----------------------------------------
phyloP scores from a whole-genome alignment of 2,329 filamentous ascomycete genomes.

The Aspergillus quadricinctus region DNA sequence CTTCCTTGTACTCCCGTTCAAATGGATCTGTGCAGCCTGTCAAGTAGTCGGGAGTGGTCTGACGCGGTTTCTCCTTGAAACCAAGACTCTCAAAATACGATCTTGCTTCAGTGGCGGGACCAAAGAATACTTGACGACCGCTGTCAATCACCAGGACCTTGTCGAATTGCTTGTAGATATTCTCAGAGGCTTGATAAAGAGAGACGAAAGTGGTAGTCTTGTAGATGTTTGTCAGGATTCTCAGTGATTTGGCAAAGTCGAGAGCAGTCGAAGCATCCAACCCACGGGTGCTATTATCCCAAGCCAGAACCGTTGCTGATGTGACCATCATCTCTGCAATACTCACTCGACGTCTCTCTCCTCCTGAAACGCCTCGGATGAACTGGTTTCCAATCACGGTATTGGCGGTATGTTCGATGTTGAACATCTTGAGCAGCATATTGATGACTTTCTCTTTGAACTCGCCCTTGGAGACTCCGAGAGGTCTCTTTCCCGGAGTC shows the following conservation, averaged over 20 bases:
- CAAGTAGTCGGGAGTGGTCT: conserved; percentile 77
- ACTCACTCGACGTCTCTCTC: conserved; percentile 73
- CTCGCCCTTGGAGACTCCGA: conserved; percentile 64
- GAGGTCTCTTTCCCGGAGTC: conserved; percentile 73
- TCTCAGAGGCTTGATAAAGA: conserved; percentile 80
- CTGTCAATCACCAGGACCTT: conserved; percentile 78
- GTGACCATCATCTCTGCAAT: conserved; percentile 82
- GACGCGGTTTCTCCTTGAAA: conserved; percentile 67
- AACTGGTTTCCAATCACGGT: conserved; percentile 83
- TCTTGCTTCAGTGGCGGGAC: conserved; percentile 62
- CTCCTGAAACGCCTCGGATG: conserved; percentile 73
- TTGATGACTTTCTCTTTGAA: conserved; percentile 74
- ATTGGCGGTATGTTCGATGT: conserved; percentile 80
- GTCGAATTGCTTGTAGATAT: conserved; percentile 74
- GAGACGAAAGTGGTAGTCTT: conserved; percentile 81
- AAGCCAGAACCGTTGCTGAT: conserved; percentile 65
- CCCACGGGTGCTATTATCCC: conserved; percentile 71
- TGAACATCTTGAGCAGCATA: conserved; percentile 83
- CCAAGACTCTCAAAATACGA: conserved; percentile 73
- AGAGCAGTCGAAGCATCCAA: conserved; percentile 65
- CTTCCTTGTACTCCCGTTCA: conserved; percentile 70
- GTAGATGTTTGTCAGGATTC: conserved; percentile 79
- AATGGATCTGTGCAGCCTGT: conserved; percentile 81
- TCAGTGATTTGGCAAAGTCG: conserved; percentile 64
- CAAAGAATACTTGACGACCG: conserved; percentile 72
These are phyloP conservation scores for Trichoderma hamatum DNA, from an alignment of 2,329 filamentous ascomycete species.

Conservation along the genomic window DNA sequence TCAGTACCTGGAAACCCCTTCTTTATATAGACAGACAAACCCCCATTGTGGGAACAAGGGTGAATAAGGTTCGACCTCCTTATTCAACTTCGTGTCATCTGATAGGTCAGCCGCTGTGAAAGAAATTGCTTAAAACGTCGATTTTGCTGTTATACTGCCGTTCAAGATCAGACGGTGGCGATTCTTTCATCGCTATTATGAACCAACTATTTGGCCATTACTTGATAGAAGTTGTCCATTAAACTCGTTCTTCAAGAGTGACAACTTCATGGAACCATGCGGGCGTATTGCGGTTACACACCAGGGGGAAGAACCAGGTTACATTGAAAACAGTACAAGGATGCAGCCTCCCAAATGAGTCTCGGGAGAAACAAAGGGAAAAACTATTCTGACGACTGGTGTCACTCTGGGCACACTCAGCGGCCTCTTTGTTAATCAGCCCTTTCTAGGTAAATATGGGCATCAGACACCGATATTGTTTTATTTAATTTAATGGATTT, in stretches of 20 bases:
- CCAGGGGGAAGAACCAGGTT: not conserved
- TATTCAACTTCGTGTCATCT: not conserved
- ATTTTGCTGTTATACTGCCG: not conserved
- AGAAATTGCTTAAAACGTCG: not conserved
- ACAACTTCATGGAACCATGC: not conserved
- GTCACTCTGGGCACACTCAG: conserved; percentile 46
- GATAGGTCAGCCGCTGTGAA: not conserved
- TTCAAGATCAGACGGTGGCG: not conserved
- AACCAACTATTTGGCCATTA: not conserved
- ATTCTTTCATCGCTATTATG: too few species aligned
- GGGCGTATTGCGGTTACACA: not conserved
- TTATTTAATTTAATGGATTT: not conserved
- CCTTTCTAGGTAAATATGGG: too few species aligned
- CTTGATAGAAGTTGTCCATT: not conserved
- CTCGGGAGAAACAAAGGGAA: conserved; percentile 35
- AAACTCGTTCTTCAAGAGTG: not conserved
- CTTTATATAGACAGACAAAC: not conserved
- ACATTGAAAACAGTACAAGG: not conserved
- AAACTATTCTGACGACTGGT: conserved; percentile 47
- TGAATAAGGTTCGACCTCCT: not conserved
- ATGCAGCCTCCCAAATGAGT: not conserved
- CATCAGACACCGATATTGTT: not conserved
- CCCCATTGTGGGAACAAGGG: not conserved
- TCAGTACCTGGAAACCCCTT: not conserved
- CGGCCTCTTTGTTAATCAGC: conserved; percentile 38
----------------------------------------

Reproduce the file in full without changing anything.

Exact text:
phyloP scores from a whole-genome alignment of 2,329 filamentous ascomycete genomes.

The Aspergillus quadricinctus region DNA sequence CTTCCTTGTACTCCCGTTCAAATGGATCTGTGCAGCCTGTCAAGTAGTCGGGAGTGGTCTGACGCGGTTTCTCCTTGAAACCAAGACTCTCAAAATACGATCTTGCTTCAGTGGCGGGACCAAAGAATACTTGACGACCGCTGTCAATCACCAGGACCTTGTCGAATTGCTTGTAGATATTCTCAGAGGCTTGATAAAGAGAGACGAAAGTGGTAGTCTTGTAGATGTTTGTCAGGATTCTCAGTGATTTGGCAAAGTCGAGAGCAGTCGAAGCATCCAACCCACGGGTGCTATTATCCCAAGCCAGAACCGTTGCTGATGTGACCATCATCTCTGCAATACTCACTCGACGTCTCTCTCCTCCTGAAACGCCTCGGATGAACTGGTTTCCAATCACGGTATTGGCGGTATGTTCGATGTTGAACATCTTGAGCAGCATATTGATGACTTTCTCTTTGAACTCGCCCTTGGAGACTCCGAGAGGTCTCTTTCCCGGAGTC shows the following conservation, averaged over 20 bases:
- CAAGTAGTCGGGAGTGGTCT: conserved; percentile 77
- ACTCACTCGACGTCTCTCTC: conserved; percentile 73
- CTCGCCCTTGGAGACTCCGA: conserved; percentile 64
- GAGGTCTCTTTCCCGGAGTC: conserved; percentile 73
- TCTCAGAGGCTTGATAAAGA: conserved; percentile 80
- CTGTCAATCACCAGGACCTT: conserved; percentile 78
- GTGACCATCATCTCTGCAAT: conserved; percentile 82
- GACGCGGTTTCTCCTTGAAA: conserved; percentile 67
- AACTGGTTTCCAATCACGGT: conserved; percentile 83
- TCTTGCTTCAGTGGCGGGAC: conserved; percentile 62
- CTCCTGAAACGCCTCGGATG: conserved; percentile 73
- TTGATGACTTTCTCTTTGAA: conserved; percentile 74
- ATTGGCGGTATGTTCGATGT: conserved; percentile 80
- GTCGAATTGCTTGTAGATAT: conserved; percentile 74
- GAGACGAAAGTGGTAGTCTT: conserved; percentile 81
- AAGCCAGAACCGTTGCTGAT: conserved; percentile 65
- CCCACGGGTGCTATTATCCC: conserved; percentile 71
- TGAACATCTTGAGCAGCATA: conserved; percentile 83
- CCAAGACTCTCAAAATACGA: conserved; percentile 73
- AGAGCAGTCGAAGCATCCAA: conserved; percentile 65
- CTTCCTTGTACTCCCGTTCA: conserved; percentile 70
- GTAGATGTTTGTCAGGATTC: conserved; percentile 79
- AATGGATCTGTGCAGCCTGT: conserved; percentile 81
- TCAGTGATTTGGCAAAGTCG: conserved; percentile 64
- CAAAGAATACTTGACGACCG: conserved; percentile 72
These are phyloP conservation scores for Trichoderma hamatum DNA, from an alignment of 2,329 filamentous ascomycete species.

Conservation along the genomic window DNA sequence TCAGTACCTGGAAACCCCTTCTTTATATAGACAGACAAACCCCCATTGTGGGAACAAGGGTGAATAAGGTTCGACCTCCTTATTCAACTTCGTGTCATCTGATAGGTCAGCCGCTGTGAAAGAAATTGCTTAAAACGTCGATTTTGCTGTTATACTGCCGTTCAAGATCAGACGGTGGCGATTCTTTCATCGCTATTATGAACCAACTATTTGGCCATTACTTGATAGAAGTTGTCCATTAAACTCGTTCTTCAAGAGTGACAACTTCATGGAACCATGCGGGCGTATTGCGGTTACACACCAGGGGGAAGAACCAGGTTACATTGAAAACAGTACAAGGATGCAGCCTCCCAAATGAGTCTCGGGAGAAACAAAGGGAAAAACTATTCTGACGACTGGTGTCACTCTGGGCACACTCAGCGGCCTCTTTGTTAATCAGCCCTTTCTAGGTAAATATGGGCATCAGACACCGATATTGTTTTATTTAATTTAATGGATTT, in stretches of 20 bases:
- CCAGGGGGAAGAACCAGGTT: not conserved
- TATTCAACTTCGTGTCATCT: not conserved
- ATTTTGCTGTTATACTGCCG: not conserved
- AGAAATTGCTTAAAACGTCG: not conserved
- ACAACTTCATGGAACCATGC: not conserved
- GTCACTCTGGGCACACTCAG: conserved; percentile 46
- GATAGGTCAGCCGCTGTGAA: not conserved
- TTCAAGATCAGACGGTGGCG: not conserved
- AACCAACTATTTGGCCATTA: not conserved
- ATTCTTTCATCGCTATTATG: too few species aligned
- GGGCGTATTGCGGTTACACA: not conserved
- TTATTTAATTTAATGGATTT: not conserved
- CCTTTCTAGGTAAATATGGG: too few species aligned
- CTTGATAGAAGTTGTCCATT: not conserved
- CTCGGGAGAAACAAAGGGAA: conserved; percentile 35
- AAACTCGTTCTTCAAGAGTG: not conserved
- CTTTATATAGACAGACAAAC: not conserved
- ACATTGAAAACAGTACAAGG: not conserved
- AAACTATTCTGACGACTGGT: conserved; percentile 47
- TGAATAAGGTTCGACCTCCT: not conserved
- ATGCAGCCTCCCAAATGAGT: not conserved
- CATCAGACACCGATATTGTT: not conserved
- CCCCATTGTGGGAACAAGGG: not conserved
- TCAGTACCTGGAAACCCCTT: not conserved
- CGGCCTCTTTGTTAATCAGC: conserved; percentile 38